Can Narcissists love other people?

“NARCISSISTS ARE PEOPLE WHO never learned to make it on their own. Except for their fantasies of perfection, envy of others who have what they lack, and unacknowledged fears of humiliation, they are empty on the inside. They have no real Self to bring to a relationship with another person, but they desperately need someone else to join them in their emptiness and help them maintain emotional equilibrium. The ideal candidate is someone willing to become an extension of the Narcissist’s fragile ego, to serve as an object of admiration, contempt, or often enough both. The sign over their door ought to read: Abandon Self All Ye Who Enter Here.” Hotchkiss (pg. 121)

It doesn’t sound good so far does it?

The problem is that Narcissists don’t know the true meaning of “others” people are mere objects to them at best extensions of themselves. Morrison explains that Freud theorised “A person may love:-

(1) According to the narcissistic type:
(a) what he himself is (i.e. himself),
(b) what he himself was,
(c) what he himself would like to be,
(d) someone who was once part of himself
(2) According to the anaclitic (attachment) type:
(a) the woman who feeds him,
(b) the man who protects him.” (pg. 33)

Throughout their life time most people will alternate between the two methods of object choice, often exhibiting a preference for a particular type. Narcissists have a tendency to select a partner according to the narcissistic type – as you can see this choice is all about their image.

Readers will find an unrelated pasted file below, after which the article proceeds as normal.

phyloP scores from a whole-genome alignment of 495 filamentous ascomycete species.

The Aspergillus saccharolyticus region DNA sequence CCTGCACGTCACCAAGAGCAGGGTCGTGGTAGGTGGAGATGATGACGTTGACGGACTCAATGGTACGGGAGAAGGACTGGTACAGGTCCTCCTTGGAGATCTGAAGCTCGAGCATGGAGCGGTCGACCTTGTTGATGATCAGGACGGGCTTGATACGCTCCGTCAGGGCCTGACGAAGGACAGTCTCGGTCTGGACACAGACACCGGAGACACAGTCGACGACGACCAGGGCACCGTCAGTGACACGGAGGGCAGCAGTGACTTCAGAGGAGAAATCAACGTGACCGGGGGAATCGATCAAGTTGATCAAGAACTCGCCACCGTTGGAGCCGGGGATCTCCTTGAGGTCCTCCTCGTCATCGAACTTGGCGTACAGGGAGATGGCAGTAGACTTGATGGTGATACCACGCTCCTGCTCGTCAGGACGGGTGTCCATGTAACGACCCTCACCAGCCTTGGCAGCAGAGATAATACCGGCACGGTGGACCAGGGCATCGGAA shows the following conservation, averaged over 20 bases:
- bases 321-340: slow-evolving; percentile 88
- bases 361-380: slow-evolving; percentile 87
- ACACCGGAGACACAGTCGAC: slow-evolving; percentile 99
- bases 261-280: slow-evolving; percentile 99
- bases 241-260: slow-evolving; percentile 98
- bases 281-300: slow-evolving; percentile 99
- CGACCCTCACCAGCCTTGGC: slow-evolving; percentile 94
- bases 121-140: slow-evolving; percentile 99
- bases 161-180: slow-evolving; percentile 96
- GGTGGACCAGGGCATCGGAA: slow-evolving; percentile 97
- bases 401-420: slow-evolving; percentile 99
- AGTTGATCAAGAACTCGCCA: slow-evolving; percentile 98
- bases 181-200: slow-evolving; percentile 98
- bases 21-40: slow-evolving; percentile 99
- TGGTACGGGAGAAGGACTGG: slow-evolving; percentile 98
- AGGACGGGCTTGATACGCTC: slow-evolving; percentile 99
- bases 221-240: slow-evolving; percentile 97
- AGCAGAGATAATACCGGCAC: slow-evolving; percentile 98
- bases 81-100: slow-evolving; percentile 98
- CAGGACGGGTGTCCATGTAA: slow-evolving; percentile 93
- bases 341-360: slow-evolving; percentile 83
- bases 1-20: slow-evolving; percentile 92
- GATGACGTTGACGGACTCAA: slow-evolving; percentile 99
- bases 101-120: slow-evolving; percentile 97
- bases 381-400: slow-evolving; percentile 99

In normal relationships partners are able to genuinely appreciate the others separateness having mutual regard for each others boundaries, feelings and needs. Hotchkiss explains the “Fusion Delusion” that occurs in relationships with Narcissists. When “two such lovers connect, the goal for one – and often enough for the other as well – is complete and total merger, the obliteration of one partner’s autonomy in the service of the other’s narcissism.” (pg. 122) A power struggle ensues to see which one can bend the other to meet their needs.

Non-Narcissists that tend to attach themselves to narcissistic people may have been conditioned to accept such behaviour as a result of exposure to Narcissistic parents.

Narcissists can be experts in manipulation and seduction of the opposite sex. Lowen defines seduction as a “false statement or promise to get another person to do what he or she would not otherwise do. The promise can be explicitly stated, or it can be implied. Psychopathic swindlers openly promise something they have no intention of giving. But most seductive ploys involve promises that are not clearly stated.” (pg. 102). For a Narcissist seducing someone in to having sex with them reinforces their view of themselves as special and powerful – they have won control over the “object”.

He explains that “Narcissists use sex as a substitute for love and intimacy” (pg. 123). Some are very good at knowing how to pleasure their partner e.g. being able to maintain an erection for as long as is required for their partner to orgasm. They’ve spent time learning the techniques they use because the better they get the more narcissistic supplies they are bound to secure, the more powerful they feel.

Narcissists tend to make poor lovers long term. To them it is a mechanical act; it doesn’t really require true intimacy just physical closeness. Usually in order for a partner to experience “mind blowing” orgasms they need to feel connected to their lovers own sexual excitement and feelings of love. Narcissist’s don’t have these passionate feelings they’ve spent so much effort repressing them. A Narcissists orgasms are not intense as a result. Some even prefer pornography and masturbation to sex.